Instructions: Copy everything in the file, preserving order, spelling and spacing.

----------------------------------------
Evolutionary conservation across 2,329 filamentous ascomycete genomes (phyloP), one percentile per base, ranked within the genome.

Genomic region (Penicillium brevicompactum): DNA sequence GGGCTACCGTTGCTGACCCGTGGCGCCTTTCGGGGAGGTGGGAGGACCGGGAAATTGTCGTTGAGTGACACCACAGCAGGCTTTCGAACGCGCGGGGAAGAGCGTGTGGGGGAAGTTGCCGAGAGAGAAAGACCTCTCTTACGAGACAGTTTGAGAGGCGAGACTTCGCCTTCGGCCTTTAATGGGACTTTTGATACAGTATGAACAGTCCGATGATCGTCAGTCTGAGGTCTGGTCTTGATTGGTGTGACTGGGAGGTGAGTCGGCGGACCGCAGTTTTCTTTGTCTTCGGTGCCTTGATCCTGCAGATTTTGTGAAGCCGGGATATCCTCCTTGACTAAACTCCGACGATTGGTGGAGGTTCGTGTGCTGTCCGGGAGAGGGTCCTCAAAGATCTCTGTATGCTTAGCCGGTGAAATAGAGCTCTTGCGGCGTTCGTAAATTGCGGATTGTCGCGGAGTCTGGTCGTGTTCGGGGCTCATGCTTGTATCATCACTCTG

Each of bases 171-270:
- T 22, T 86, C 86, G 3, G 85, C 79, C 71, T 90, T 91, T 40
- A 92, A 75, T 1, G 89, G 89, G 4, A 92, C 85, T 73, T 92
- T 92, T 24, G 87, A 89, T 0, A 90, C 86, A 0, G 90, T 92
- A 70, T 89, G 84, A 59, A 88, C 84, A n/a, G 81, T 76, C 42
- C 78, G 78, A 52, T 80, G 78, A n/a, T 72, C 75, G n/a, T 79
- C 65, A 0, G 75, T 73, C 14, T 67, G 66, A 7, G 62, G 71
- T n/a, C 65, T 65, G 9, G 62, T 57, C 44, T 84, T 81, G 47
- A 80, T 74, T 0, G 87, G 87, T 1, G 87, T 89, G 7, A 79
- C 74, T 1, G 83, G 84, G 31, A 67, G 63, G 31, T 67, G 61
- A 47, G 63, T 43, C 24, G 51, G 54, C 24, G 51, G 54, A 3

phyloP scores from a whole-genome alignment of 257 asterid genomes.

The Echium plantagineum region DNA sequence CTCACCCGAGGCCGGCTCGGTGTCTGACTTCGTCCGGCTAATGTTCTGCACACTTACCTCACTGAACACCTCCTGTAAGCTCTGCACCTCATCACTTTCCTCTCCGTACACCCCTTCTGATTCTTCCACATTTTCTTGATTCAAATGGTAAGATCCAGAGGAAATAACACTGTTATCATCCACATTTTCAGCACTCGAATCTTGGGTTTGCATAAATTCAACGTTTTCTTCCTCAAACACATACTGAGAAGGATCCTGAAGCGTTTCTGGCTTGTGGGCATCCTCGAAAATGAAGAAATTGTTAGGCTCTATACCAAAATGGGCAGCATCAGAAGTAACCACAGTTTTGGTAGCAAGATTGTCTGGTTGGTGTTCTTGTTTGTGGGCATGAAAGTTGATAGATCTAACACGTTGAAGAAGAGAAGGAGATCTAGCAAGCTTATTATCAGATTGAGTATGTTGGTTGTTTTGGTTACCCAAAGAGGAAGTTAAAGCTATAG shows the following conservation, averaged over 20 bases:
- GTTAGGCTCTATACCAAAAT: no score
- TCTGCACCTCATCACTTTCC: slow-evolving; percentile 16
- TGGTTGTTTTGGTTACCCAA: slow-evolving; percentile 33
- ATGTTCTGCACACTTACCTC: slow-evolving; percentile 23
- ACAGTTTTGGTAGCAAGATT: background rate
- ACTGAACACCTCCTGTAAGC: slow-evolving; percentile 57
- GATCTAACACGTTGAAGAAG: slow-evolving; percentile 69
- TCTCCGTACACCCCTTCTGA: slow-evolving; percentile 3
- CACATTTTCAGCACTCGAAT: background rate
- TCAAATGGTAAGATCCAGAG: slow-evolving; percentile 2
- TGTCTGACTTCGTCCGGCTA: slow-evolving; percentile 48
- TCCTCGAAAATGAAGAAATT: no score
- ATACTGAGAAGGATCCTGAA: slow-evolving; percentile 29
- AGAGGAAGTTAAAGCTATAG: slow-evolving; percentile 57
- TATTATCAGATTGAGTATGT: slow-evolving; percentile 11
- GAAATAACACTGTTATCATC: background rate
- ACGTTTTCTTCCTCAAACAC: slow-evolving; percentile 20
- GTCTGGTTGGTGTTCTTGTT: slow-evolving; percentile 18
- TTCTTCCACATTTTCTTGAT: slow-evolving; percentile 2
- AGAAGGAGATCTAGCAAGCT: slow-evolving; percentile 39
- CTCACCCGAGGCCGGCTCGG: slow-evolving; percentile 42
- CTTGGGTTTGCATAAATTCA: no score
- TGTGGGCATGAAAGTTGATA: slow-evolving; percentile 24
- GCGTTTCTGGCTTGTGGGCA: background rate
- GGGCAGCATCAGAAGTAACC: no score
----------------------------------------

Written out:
Evolutionary conservation across 2,329 filamentous ascomycete genomes (phyloP), one percentile per base, ranked within the genome.

Genomic region (Penicillium brevicompactum): DNA sequence GGGCTACCGTTGCTGACCCGTGGCGCCTTTCGGGGAGGTGGGAGGACCGGGAAATTGTCGTTGAGTGACACCACAGCAGGCTTTCGAACGCGCGGGGAAGAGCGTGTGGGGGAAGTTGCCGAGAGAGAAAGACCTCTCTTACGAGACAGTTTGAGAGGCGAGACTTCGCCTTCGGCCTTTAATGGGACTTTTGATACAGTATGAACAGTCCGATGATCGTCAGTCTGAGGTCTGGTCTTGATTGGTGTGACTGGGAGGTGAGTCGGCGGACCGCAGTTTTCTTTGTCTTCGGTGCCTTGATCCTGCAGATTTTGTGAAGCCGGGATATCCTCCTTGACTAAACTCCGACGATTGGTGGAGGTTCGTGTGCTGTCCGGGAGAGGGTCCTCAAAGATCTCTGTATGCTTAGCCGGTGAAATAGAGCTCTTGCGGCGTTCGTAAATTGCGGATTGTCGCGGAGTCTGGTCGTGTTCGGGGCTCATGCTTGTATCATCACTCTG

Each of bases 171-270:
- T 22, T 86, C 86, G 3, G 85, C 79, C 71, T 90, T 91, T 40
- A 92, A 75, T 1, G 89, G 89, G 4, A 92, C 85, T 73, T 92
- T 92, T 24, G 87, A 89, T 0, A 90, C 86, A 0, G 90, T 92
- A 70, T 89, G 84, A 59, A 88, C 84, A n/a, G 81, T 76, C 42
- C 78, G 78, A 52, T 80, G 78, A n/a, T 72, C 75, G n/a, T 79
- C 65, A 0, G 75, T 73, C 14, T 67, G 66, A 7, G 62, G 71
- T n/a, C 65, T 65, G 9, G 62, T 57, C 44, T 84, T 81, G 47
- A 80, T 74, T 0, G 87, G 87, T 1, G 87, T 89, G 7, A 79
- C 74, T 1, G 83, G 84, G 31, A 67, G 63, G 31, T 67, G 61
- A 47, G 63, T 43, C 24, G 51, G 54, C 24, G 51, G 54, A 3

phyloP scores from a whole-genome alignment of 257 asterid genomes.

The Echium plantagineum region DNA sequence CTCACCCGAGGCCGGCTCGGTGTCTGACTTCGTCCGGCTAATGTTCTGCACACTTACCTCACTGAACACCTCCTGTAAGCTCTGCACCTCATCACTTTCCTCTCCGTACACCCCTTCTGATTCTTCCACATTTTCTTGATTCAAATGGTAAGATCCAGAGGAAATAACACTGTTATCATCCACATTTTCAGCACTCGAATCTTGGGTTTGCATAAATTCAACGTTTTCTTCCTCAAACACATACTGAGAAGGATCCTGAAGCGTTTCTGGCTTGTGGGCATCCTCGAAAATGAAGAAATTGTTAGGCTCTATACCAAAATGGGCAGCATCAGAAGTAACCACAGTTTTGGTAGCAAGATTGTCTGGTTGGTGTTCTTGTTTGTGGGCATGAAAGTTGATAGATCTAACACGTTGAAGAAGAGAAGGAGATCTAGCAAGCTTATTATCAGATTGAGTATGTTGGTTGTTTTGGTTACCCAAAGAGGAAGTTAAAGCTATAG shows the following conservation, averaged over 20 bases:
- GTTAGGCTCTATACCAAAAT: no score
- TCTGCACCTCATCACTTTCC: slow-evolving; percentile 16
- TGGTTGTTTTGGTTACCCAA: slow-evolving; percentile 33
- ATGTTCTGCACACTTACCTC: slow-evolving; percentile 23
- ACAGTTTTGGTAGCAAGATT: background rate
- ACTGAACACCTCCTGTAAGC: slow-evolving; percentile 57
- GATCTAACACGTTGAAGAAG: slow-evolving; percentile 69
- TCTCCGTACACCCCTTCTGA: slow-evolving; percentile 3
- CACATTTTCAGCACTCGAAT: background rate
- TCAAATGGTAAGATCCAGAG: slow-evolving; percentile 2
- TGTCTGACTTCGTCCGGCTA: slow-evolving; percentile 48
- TCCTCGAAAATGAAGAAATT: no score
- ATACTGAGAAGGATCCTGAA: slow-evolving; percentile 29
- AGAGGAAGTTAAAGCTATAG: slow-evolving; percentile 57
- TATTATCAGATTGAGTATGT: slow-evolving; percentile 11
- GAAATAACACTGTTATCATC: background rate
- ACGTTTTCTTCCTCAAACAC: slow-evolving; percentile 20
- GTCTGGTTGGTGTTCTTGTT: slow-evolving; percentile 18
- TTCTTCCACATTTTCTTGAT: slow-evolving; percentile 2
- AGAAGGAGATCTAGCAAGCT: slow-evolving; percentile 39
- CTCACCCGAGGCCGGCTCGG: slow-evolving; percentile 42
- CTTGGGTTTGCATAAATTCA: no score
- TGTGGGCATGAAAGTTGATA: slow-evolving; percentile 24
- GCGTTTCTGGCTTGTGGGCA: background rate
- GGGCAGCATCAGAAGTAACC: no score